In litigation, where the value of a business is at issue, there is surprising resistance to the concept that both factors (cash flow and risk) affect value. There is ready acceptance that a decrease in cash flow caused by the act of another can result in damages in the form of lost business value. The alternative cause of lost business value—greater risk—may be more difficult for courts to embrace. Where the perceived risk surrounding a benefit stream is elevated, value decreases (all other things being equal). This is, admittedly, less common in damages cases, but no less relevant.

The same buyers making significantly smaller offers based on the same, or greater, annual cash flow, reflects as clearly as anything that such a concept exists.

Multiples as a Measure of Risk
A multiple is a capitalization rate, and a capitalization rate is a multiple. If $100,000 in cash flow is divided by a capitalization rate of 20 percent, it results in a value of $500,000 ($100,000 ÷ 0.2). That is the same result as multiplying $100,000 times a multiple of five. That relationship is not a coincidence, of course. A multiple of five is the inverse of 20 percent (1 ÷ 0.2) and 20 percent is the inverse of a multiple of five (1 ÷ 5). A multiple, therefore, operates as the inverse of a capitalization rate. The higher the capitalization rate, the lower the multiple; and, of course, the higher the multiple, the lower the capitalization rate. This is a critically important relationship in business valuation and the pricing of equity. Embedded in the multiple are all the risk factors traditionally ascribed to a capitalization rate.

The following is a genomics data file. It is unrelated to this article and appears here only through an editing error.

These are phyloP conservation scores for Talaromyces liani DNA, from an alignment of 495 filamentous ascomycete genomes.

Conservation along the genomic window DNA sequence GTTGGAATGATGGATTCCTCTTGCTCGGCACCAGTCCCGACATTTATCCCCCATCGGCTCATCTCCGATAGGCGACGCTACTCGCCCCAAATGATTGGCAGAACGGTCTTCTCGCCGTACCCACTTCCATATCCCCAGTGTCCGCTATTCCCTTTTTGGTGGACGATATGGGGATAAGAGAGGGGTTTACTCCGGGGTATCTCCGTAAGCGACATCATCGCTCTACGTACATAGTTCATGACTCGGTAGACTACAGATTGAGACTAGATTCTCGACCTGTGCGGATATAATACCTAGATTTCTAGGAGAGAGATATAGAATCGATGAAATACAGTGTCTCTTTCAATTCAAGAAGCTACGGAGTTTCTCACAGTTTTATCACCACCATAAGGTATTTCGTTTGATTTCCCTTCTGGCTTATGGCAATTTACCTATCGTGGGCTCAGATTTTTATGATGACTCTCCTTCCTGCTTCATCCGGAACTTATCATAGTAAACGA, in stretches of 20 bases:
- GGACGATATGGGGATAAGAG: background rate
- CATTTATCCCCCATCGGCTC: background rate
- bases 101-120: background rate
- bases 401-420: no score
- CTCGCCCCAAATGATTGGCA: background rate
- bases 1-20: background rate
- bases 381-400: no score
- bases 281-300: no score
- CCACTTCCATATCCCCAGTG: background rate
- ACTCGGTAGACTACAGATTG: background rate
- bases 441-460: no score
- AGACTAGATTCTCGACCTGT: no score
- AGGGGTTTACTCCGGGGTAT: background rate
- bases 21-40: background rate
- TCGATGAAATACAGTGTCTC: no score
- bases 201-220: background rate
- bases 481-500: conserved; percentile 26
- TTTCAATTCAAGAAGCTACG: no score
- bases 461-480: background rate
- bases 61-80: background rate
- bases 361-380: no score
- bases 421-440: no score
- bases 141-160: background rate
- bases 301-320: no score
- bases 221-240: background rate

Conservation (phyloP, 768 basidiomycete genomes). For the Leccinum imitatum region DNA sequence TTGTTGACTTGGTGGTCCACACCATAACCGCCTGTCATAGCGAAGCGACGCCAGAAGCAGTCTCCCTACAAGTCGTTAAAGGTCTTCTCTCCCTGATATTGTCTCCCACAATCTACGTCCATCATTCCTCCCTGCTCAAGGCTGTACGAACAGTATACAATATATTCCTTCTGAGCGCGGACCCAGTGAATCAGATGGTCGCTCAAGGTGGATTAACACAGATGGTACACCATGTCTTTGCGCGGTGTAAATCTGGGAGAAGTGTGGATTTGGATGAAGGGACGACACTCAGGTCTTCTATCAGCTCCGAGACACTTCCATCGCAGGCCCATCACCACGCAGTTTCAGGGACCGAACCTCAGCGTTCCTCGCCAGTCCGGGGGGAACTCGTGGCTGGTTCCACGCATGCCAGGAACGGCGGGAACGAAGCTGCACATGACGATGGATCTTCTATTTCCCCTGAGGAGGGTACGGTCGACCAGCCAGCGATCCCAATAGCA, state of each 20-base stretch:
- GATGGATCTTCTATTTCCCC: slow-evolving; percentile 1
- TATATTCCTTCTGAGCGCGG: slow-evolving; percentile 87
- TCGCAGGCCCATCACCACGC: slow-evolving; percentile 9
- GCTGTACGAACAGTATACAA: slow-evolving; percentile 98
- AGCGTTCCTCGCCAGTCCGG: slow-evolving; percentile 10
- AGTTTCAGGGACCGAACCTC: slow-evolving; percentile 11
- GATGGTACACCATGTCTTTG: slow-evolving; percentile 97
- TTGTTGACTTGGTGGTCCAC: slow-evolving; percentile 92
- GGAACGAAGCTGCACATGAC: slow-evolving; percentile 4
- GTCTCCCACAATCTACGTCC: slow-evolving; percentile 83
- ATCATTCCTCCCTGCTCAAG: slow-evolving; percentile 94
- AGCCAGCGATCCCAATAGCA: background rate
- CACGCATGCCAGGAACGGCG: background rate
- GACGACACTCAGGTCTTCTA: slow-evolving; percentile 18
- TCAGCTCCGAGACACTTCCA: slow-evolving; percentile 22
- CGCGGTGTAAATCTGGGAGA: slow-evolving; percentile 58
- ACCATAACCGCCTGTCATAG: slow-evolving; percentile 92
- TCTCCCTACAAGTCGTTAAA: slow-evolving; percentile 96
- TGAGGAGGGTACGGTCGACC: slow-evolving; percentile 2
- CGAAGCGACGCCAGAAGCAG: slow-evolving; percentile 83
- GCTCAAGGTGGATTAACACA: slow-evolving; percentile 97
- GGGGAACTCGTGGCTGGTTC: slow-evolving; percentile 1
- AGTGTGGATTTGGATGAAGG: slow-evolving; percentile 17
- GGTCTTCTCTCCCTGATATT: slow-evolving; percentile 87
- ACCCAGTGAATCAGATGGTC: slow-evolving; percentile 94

A multiple of 11 times EBITDA represents a capitalization rate of 9 percent (1 ÷ 0.11). When an offer to buy changes from 11 times EBITDA to six times EBITDA, and EBITDA has not changed, that change in price is due entirely to a change in the capitalization rate from 9 percent to 16.7 percent (1 ÷ 6). If there are no systematic factors explaining the dramatic drop in the multiple being used to price the asset—and growth is assumed to be constant—the remaining element must be the unsystematic risk factors associated with the asset. In this case, those were easily identified as risks associated with supply interruption as well as negative information about the business, whether true or not, that put customer relationships at risk.